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I'm probably a complete n00b concerning serverfault related questions, but our IT department makes a bold statement I wish to verify. I've searched the internet, but can find nothing related to my question, so I come here.

We have Threat Management Gateway 2010 and we used to just route the request to IIS and it contained the ip address so we could see where it was coming from. But now they turned on "Requests apear to come the TMG server" so ip addresses aren't forwarded anymore. Every request has the ip of the TMG server.

Now the idea behind this is that because of multipath bgp routes, the incoming request goes over RouteA, but the acknowledgement messages could return over RouteB. The claim is that because the request doesn't come from the first known source, our proxy, but instead from IIS, some smart routers at the visitor of our websites don't recognize the acknowledgement message and filter it out. In other words, the response never arrives.

Again, this is the claim. But I cannot find ANY resources on the internet that support this claim. I do read about bgp multipath, but more in the case that there are alternative routes when the fastest route fails for some reason.

So is the claim completely bogus or is there (some) truth to it? Can someone explain or point me to resources?

Thanks in advance!

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That kind of asymmetric routing does indeed happen fairly often on the internet. A given BGP router can have a multitude of local preference rules as well as a different perspective on a path and which peers it prefers to use. An internet router doesn't know or care which pipe a session came through, and it doesn't matter either; as long as the packet gets to its destination, everything is working fine.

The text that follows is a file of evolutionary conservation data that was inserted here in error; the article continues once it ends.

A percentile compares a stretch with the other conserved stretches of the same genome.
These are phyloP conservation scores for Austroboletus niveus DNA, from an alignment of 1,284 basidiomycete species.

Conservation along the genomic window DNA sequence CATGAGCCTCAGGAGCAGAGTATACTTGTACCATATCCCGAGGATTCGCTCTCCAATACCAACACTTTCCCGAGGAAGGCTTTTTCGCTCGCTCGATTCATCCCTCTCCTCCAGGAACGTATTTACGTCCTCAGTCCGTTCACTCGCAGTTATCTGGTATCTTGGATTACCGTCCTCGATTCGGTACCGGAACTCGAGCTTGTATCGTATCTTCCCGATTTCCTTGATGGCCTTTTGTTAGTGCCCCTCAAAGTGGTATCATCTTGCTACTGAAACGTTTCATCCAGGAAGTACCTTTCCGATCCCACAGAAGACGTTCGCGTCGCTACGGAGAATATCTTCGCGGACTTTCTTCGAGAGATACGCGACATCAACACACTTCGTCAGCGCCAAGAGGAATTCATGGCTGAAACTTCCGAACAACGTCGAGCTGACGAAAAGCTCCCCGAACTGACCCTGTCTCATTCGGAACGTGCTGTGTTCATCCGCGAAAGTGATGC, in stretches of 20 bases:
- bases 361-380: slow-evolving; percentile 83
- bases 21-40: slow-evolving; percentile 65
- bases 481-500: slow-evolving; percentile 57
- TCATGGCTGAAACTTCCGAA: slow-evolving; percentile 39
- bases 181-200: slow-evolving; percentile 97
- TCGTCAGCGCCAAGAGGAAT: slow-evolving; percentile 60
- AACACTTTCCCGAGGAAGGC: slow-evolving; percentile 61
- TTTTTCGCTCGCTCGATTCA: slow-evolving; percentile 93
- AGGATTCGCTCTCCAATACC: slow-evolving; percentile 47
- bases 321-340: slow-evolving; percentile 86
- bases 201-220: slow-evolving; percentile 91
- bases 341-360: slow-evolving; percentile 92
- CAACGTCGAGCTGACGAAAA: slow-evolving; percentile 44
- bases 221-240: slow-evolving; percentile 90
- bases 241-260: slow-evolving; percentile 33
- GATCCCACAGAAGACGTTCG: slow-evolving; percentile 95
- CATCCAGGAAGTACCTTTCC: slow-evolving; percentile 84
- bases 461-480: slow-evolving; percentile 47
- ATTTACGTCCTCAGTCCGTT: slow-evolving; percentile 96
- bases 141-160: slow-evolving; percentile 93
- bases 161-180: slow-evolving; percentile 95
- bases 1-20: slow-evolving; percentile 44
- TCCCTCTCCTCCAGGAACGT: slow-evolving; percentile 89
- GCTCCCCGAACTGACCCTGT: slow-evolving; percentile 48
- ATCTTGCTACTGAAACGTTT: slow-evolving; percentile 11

But, that behavior has nothing whatsoever to do with the communication between your web server and the TMG proxy.

The issue with the explanation is here:

request doesn't come from the first known source, our proxy, but instead from IIS

If this were true, then all connections to the web server would unconditionally fail. The client connects to the IP address of the proxy, and expects response traffic from the same address - the IIS server being the source IP of response traffic (skipping TMG) would get the response traffic rejected.

The reason it works correctly for TMG to have the apparent source of the connection be the "real" client, is that TMG sits in-line in front of your web server (it only works if TMG is in line, acting as your router). TMG sees the response traffic from your web server bound for the client address, catches it, and sends it on to the client via the correct connection (the one the client initiated to TMG).

So, basically, BGP and internet routing has nothing to do with it, but a similar kind of asymmetric routing on your internal network (where the TMG device isn't used to route the response traffic) would break connections from web clients and necessitate using the TMG IP address as the apparent connection source. Maybe they're planning a topology change?

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I can imagine a problem if TMG and the webserver were in two different ASes: Some routers might consider the response packets from the webserver spoofed and could filter them. – Oliver Jun 22 '12 at 20:24
@Oliver The web server can never respond directly. It must always send its responses through TMG, regardless of the configuration. – Shane Madden Jun 22 '12 at 20:59

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